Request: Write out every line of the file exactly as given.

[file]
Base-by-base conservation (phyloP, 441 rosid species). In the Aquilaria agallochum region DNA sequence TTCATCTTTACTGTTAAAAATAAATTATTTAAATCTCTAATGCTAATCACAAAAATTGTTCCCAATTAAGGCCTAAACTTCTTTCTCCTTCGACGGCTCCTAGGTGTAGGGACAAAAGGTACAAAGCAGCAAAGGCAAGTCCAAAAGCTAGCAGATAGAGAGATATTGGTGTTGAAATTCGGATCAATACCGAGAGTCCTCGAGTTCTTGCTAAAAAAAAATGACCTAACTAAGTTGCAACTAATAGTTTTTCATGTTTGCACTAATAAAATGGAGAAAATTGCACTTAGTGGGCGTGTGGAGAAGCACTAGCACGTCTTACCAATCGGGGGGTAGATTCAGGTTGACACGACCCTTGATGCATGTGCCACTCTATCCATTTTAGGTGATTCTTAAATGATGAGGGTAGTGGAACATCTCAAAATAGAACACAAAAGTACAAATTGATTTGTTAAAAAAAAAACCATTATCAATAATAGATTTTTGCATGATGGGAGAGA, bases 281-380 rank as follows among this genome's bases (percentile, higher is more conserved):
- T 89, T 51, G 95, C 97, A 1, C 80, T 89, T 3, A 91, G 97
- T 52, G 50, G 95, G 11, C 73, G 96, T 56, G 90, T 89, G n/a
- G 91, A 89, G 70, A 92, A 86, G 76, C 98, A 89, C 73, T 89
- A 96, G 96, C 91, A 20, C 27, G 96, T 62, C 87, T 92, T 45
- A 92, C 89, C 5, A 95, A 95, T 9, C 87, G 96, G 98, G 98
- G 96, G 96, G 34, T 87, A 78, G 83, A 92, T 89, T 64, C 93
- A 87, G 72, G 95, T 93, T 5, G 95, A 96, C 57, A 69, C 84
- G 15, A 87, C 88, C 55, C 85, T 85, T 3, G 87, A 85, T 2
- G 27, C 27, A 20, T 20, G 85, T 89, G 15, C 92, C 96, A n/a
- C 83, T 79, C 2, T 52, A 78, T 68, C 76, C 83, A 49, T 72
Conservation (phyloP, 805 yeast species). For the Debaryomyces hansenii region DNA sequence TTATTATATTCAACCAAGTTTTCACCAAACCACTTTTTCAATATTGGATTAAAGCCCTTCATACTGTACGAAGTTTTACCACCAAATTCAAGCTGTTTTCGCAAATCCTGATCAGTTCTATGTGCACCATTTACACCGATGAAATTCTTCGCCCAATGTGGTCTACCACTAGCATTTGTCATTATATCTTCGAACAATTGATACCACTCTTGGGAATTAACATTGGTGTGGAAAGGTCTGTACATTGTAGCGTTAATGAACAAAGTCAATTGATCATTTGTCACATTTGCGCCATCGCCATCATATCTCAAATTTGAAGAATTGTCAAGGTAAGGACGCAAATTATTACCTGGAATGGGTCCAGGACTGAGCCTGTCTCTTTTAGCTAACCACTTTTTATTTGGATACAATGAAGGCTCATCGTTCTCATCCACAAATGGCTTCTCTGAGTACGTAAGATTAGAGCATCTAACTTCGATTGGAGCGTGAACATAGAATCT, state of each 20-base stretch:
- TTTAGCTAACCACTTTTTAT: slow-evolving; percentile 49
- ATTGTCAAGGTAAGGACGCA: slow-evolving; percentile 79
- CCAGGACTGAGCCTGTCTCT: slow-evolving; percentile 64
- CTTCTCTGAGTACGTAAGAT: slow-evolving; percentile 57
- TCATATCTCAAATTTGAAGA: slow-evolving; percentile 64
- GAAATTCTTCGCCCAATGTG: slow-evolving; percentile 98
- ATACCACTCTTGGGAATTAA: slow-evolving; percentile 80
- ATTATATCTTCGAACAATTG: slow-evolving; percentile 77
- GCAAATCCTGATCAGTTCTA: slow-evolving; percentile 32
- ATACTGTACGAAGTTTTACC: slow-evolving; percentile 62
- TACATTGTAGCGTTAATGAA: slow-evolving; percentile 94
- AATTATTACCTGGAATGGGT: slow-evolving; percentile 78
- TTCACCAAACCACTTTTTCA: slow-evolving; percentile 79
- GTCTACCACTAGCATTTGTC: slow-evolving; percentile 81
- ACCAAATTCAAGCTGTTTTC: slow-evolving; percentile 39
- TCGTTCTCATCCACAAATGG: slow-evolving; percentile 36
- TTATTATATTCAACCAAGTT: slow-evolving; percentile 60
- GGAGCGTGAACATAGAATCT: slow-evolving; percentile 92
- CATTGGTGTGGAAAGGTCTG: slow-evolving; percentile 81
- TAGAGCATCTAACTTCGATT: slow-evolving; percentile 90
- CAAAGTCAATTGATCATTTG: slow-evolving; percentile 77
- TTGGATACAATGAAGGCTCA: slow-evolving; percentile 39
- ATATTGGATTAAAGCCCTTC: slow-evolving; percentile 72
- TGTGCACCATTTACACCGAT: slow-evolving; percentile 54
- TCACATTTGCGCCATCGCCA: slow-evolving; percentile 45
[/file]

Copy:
Base-by-base conservation (phyloP, 441 rosid species). In the Aquilaria agallochum region DNA sequence TTCATCTTTACTGTTAAAAATAAATTATTTAAATCTCTAATGCTAATCACAAAAATTGTTCCCAATTAAGGCCTAAACTTCTTTCTCCTTCGACGGCTCCTAGGTGTAGGGACAAAAGGTACAAAGCAGCAAAGGCAAGTCCAAAAGCTAGCAGATAGAGAGATATTGGTGTTGAAATTCGGATCAATACCGAGAGTCCTCGAGTTCTTGCTAAAAAAAAATGACCTAACTAAGTTGCAACTAATAGTTTTTCATGTTTGCACTAATAAAATGGAGAAAATTGCACTTAGTGGGCGTGTGGAGAAGCACTAGCACGTCTTACCAATCGGGGGGTAGATTCAGGTTGACACGACCCTTGATGCATGTGCCACTCTATCCATTTTAGGTGATTCTTAAATGATGAGGGTAGTGGAACATCTCAAAATAGAACACAAAAGTACAAATTGATTTGTTAAAAAAAAAACCATTATCAATAATAGATTTTTGCATGATGGGAGAGA, bases 281-380 rank as follows among this genome's bases (percentile, higher is more conserved):
- T 89, T 51, G 95, C 97, A 1, C 80, T 89, T 3, A 91, G 97
- T 52, G 50, G 95, G 11, C 73, G 96, T 56, G 90, T 89, G n/a
- G 91, A 89, G 70, A 92, A 86, G 76, C 98, A 89, C 73, T 89
- A 96, G 96, C 91, A 20, C 27, G 96, T 62, C 87, T 92, T 45
- A 92, C 89, C 5, A 95, A 95, T 9, C 87, G 96, G 98, G 98
- G 96, G 96, G 34, T 87, A 78, G 83, A 92, T 89, T 64, C 93
- A 87, G 72, G 95, T 93, T 5, G 95, A 96, C 57, A 69, C 84
- G 15, A 87, C 88, C 55, C 85, T 85, T 3, G 87, A 85, T 2
- G 27, C 27, A 20, T 20, G 85, T 89, G 15, C 92, C 96, A n/a
- C 83, T 79, C 2, T 52, A 78, T 68, C 76, C 83, A 49, T 72
Conservation (phyloP, 805 yeast species). For the Debaryomyces hansenii region DNA sequence TTATTATATTCAACCAAGTTTTCACCAAACCACTTTTTCAATATTGGATTAAAGCCCTTCATACTGTACGAAGTTTTACCACCAAATTCAAGCTGTTTTCGCAAATCCTGATCAGTTCTATGTGCACCATTTACACCGATGAAATTCTTCGCCCAATGTGGTCTACCACTAGCATTTGTCATTATATCTTCGAACAATTGATACCACTCTTGGGAATTAACATTGGTGTGGAAAGGTCTGTACATTGTAGCGTTAATGAACAAAGTCAATTGATCATTTGTCACATTTGCGCCATCGCCATCATATCTCAAATTTGAAGAATTGTCAAGGTAAGGACGCAAATTATTACCTGGAATGGGTCCAGGACTGAGCCTGTCTCTTTTAGCTAACCACTTTTTATTTGGATACAATGAAGGCTCATCGTTCTCATCCACAAATGGCTTCTCTGAGTACGTAAGATTAGAGCATCTAACTTCGATTGGAGCGTGAACATAGAATCT, state of each 20-base stretch:
- TTTAGCTAACCACTTTTTAT: slow-evolving; percentile 49
- ATTGTCAAGGTAAGGACGCA: slow-evolving; percentile 79
- CCAGGACTGAGCCTGTCTCT: slow-evolving; percentile 64
- CTTCTCTGAGTACGTAAGAT: slow-evolving; percentile 57
- TCATATCTCAAATTTGAAGA: slow-evolving; percentile 64
- GAAATTCTTCGCCCAATGTG: slow-evolving; percentile 98
- ATACCACTCTTGGGAATTAA: slow-evolving; percentile 80
- ATTATATCTTCGAACAATTG: slow-evolving; percentile 77
- GCAAATCCTGATCAGTTCTA: slow-evolving; percentile 32
- ATACTGTACGAAGTTTTACC: slow-evolving; percentile 62
- TACATTGTAGCGTTAATGAA: slow-evolving; percentile 94
- AATTATTACCTGGAATGGGT: slow-evolving; percentile 78
- TTCACCAAACCACTTTTTCA: slow-evolving; percentile 79
- GTCTACCACTAGCATTTGTC: slow-evolving; percentile 81
- ACCAAATTCAAGCTGTTTTC: slow-evolving; percentile 39
- TCGTTCTCATCCACAAATGG: slow-evolving; percentile 36
- TTATTATATTCAACCAAGTT: slow-evolving; percentile 60
- GGAGCGTGAACATAGAATCT: slow-evolving; percentile 92
- CATTGGTGTGGAAAGGTCTG: slow-evolving; percentile 81
- TAGAGCATCTAACTTCGATT: slow-evolving; percentile 90
- CAAAGTCAATTGATCATTTG: slow-evolving; percentile 77
- TTGGATACAATGAAGGCTCA: slow-evolving; percentile 39
- ATATTGGATTAAAGCCCTTC: slow-evolving; percentile 72
- TGTGCACCATTTACACCGAT: slow-evolving; percentile 54
- TCACATTTGCGCCATCGCCA: slow-evolving; percentile 45